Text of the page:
Somerville, Mass – On Saturday mornings, S has started hosting a pop-up Mini Dollar Tree.
It all started a few weeks ago, when he got the brilliant idea to sell some pencils and other trinkets he had found around the house. V was incredulous that his brother was willing to part with his stuff. I also discouraged this fool’s errand, certain that nobody would want to buy a pencil, certain that S would be disappointed.
But S persisted. He put a sign on the tree in front of our house and sat our our front porch (on our tiny, one-way, 8-house street). There was more foot traffic on the street than usual, as there was an open house next door. But he didn’t get much play.
Eventually, he took a folding chair out to the sidewalk on the main road, where plenty of people were passing by on their way to the nearby farmers market. His inventory started to dwindle quickly and was nearly gone in about a half-hour. Huh.
Needless to say, S was very pleased with himself and with the $8 that he made. And a few weeks later, he was out there again, this time selling copies of the book The Adventures of Mr Archaeologist. It was an original composition, which Daddio had photocopied for him.
Again, I had done nothing to encourage this endeavor. On the contrary, I thought it was a terrible idea, but I couldn’t express why. Instead, I lurked on the corner across the street to see the author-entrepreneur in action. “Mini Dollar Tree!” he called out as people walked by. “Original books for $1.”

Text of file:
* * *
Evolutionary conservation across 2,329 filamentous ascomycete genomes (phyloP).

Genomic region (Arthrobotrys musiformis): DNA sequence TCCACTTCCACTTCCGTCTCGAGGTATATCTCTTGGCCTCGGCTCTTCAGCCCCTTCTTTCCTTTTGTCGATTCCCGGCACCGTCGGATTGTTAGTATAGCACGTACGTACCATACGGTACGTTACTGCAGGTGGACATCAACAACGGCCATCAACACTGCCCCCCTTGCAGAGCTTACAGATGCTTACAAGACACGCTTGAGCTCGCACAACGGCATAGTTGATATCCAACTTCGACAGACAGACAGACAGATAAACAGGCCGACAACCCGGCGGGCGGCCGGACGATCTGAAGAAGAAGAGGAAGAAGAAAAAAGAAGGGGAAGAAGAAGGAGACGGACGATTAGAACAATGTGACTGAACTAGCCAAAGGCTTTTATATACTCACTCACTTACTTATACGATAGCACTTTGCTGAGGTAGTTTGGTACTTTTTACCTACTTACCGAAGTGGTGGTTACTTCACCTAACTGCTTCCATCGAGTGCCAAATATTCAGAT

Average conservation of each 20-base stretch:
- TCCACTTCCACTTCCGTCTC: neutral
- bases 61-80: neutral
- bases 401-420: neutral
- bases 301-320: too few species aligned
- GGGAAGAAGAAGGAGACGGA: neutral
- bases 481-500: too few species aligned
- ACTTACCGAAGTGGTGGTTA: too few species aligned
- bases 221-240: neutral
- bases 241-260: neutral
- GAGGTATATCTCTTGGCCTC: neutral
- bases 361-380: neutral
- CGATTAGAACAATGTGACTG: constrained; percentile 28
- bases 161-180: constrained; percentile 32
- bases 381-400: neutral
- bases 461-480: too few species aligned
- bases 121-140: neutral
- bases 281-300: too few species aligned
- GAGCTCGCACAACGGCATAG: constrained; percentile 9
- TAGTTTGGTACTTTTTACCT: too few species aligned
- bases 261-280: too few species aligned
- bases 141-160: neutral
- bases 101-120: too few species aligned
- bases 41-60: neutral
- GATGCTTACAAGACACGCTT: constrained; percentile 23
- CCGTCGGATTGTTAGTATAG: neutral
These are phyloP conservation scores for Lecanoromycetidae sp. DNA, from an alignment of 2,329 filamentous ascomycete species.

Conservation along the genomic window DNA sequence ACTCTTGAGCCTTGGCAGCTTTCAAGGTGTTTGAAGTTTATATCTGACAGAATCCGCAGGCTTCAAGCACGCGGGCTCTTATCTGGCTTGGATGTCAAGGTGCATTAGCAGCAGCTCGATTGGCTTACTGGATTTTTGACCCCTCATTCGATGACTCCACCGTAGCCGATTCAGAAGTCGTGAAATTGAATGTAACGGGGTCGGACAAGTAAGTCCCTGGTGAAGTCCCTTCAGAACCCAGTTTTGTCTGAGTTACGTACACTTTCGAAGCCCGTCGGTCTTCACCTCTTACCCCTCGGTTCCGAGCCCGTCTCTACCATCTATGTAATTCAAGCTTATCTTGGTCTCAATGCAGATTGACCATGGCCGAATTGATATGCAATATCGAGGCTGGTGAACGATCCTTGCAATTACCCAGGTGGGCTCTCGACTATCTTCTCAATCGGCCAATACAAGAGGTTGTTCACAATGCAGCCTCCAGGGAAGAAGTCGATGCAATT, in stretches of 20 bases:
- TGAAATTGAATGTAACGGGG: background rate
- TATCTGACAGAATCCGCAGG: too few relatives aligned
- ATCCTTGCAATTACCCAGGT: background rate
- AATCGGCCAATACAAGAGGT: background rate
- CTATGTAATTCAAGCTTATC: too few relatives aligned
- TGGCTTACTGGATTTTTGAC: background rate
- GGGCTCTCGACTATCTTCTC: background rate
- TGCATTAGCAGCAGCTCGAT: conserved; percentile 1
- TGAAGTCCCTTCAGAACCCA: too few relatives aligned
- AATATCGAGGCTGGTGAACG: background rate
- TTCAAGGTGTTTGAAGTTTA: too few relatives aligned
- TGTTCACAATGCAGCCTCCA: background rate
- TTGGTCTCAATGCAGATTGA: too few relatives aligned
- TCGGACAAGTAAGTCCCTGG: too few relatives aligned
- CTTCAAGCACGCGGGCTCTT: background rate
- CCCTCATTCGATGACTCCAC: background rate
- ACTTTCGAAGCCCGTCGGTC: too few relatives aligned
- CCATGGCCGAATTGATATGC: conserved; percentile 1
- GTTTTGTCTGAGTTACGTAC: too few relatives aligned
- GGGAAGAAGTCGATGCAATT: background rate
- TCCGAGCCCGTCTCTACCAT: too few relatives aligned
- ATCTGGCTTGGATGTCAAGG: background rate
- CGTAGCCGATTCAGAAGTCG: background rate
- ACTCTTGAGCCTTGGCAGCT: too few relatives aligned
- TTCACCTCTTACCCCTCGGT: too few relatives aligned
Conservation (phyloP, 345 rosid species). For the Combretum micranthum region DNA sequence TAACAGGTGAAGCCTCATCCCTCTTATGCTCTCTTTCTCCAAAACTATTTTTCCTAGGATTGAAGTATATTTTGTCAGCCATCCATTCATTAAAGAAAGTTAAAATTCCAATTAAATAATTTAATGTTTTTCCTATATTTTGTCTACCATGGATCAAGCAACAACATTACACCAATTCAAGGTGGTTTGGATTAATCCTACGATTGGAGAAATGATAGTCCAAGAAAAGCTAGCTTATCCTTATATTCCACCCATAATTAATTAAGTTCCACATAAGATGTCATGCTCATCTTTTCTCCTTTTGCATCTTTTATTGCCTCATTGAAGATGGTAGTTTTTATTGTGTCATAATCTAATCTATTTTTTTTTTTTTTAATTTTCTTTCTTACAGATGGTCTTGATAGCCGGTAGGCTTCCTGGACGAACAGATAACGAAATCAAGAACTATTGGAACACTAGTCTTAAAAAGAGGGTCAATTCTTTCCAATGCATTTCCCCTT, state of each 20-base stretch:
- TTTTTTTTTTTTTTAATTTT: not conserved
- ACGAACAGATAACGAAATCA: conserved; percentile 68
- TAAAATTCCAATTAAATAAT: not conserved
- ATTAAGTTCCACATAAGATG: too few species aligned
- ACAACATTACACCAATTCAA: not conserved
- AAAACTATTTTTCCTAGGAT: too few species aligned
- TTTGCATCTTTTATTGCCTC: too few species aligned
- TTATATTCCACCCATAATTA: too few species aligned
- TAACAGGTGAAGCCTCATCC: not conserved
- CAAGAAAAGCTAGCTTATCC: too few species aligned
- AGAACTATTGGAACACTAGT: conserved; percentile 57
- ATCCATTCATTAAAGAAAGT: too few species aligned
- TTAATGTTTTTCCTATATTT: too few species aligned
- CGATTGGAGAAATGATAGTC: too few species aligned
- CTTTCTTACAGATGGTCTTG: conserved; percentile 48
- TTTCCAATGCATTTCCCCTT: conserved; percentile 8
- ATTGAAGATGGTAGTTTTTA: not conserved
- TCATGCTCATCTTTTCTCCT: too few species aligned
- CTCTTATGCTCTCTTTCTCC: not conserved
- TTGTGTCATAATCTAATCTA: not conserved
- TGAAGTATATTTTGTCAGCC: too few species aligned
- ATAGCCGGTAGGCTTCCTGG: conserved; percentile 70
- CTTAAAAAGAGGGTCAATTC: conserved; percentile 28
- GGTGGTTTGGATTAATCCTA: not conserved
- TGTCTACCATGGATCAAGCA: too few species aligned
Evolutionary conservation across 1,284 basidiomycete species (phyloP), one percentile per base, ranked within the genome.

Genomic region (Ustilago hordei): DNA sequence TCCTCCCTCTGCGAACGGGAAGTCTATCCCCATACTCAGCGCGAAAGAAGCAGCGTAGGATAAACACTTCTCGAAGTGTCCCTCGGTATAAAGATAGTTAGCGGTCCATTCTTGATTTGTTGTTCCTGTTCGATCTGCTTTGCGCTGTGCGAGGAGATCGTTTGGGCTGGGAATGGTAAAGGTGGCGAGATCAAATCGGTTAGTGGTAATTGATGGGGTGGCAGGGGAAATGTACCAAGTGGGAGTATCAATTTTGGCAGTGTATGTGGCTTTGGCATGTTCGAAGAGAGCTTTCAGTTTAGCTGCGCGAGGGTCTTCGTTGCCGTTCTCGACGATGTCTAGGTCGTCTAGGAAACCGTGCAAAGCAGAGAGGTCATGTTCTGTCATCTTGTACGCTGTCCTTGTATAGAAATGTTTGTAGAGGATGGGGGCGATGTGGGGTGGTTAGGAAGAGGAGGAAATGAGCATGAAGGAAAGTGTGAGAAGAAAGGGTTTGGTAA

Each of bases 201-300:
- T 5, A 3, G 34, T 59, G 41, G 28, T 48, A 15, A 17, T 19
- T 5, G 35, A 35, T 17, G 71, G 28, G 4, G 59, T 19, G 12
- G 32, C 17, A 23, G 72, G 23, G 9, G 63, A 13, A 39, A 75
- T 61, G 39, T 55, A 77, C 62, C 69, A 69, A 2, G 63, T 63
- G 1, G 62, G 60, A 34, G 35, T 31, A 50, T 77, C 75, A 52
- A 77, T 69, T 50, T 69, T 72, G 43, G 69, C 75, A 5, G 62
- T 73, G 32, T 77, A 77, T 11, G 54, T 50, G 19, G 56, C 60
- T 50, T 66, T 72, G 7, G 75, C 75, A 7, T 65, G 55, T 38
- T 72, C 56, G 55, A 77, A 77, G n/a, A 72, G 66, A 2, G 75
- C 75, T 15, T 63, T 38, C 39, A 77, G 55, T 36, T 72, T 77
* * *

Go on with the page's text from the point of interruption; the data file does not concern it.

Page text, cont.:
Some people ignored him and walked on by. But many people stopped. Most people, actually. Families with small children usually stopped. Young people with beards or punky haircuts always stopped. In fact, anybody that could vaguely be characterized as a “hipster” tended to stop. They seemed genuinely interested, asking lots of questions, which S answered eagerly. One young woman promised to get some cash and come back to buy a book, which she did. Others waited around while S ran home to get change. Some people requested a signed copy. I chatted with one of S’s customers as she was strolling away and I thanked her for her kindness. Without missing a beat she said “No problem, I love to support local authors.” S was riding high.
He later reported that many potential customers wanted to know what the book was about. So he would give them a teaser… “This archaeologist discovers an ancient pyramid. And when he goes inside, he meets a mummy! And if you want to find out what happens after that, you have to buy the book!” No lack of salesmanship there.
S sold all 12 copies of his book, again in about a half-hour. He made a little money. And he had a blast. It was a crazy successful endeavor, in spite of me.
In retrospect, I understand that I was attaching my own feelings about salesmanship and self-promotion to my son’s activity. I was afraid for him–of rejection, of failure, of wasting time. Thank goodness he ignored me (as he does). Instead of feeling rejected, he felt validated and inspired. And he went home and started working on his next book.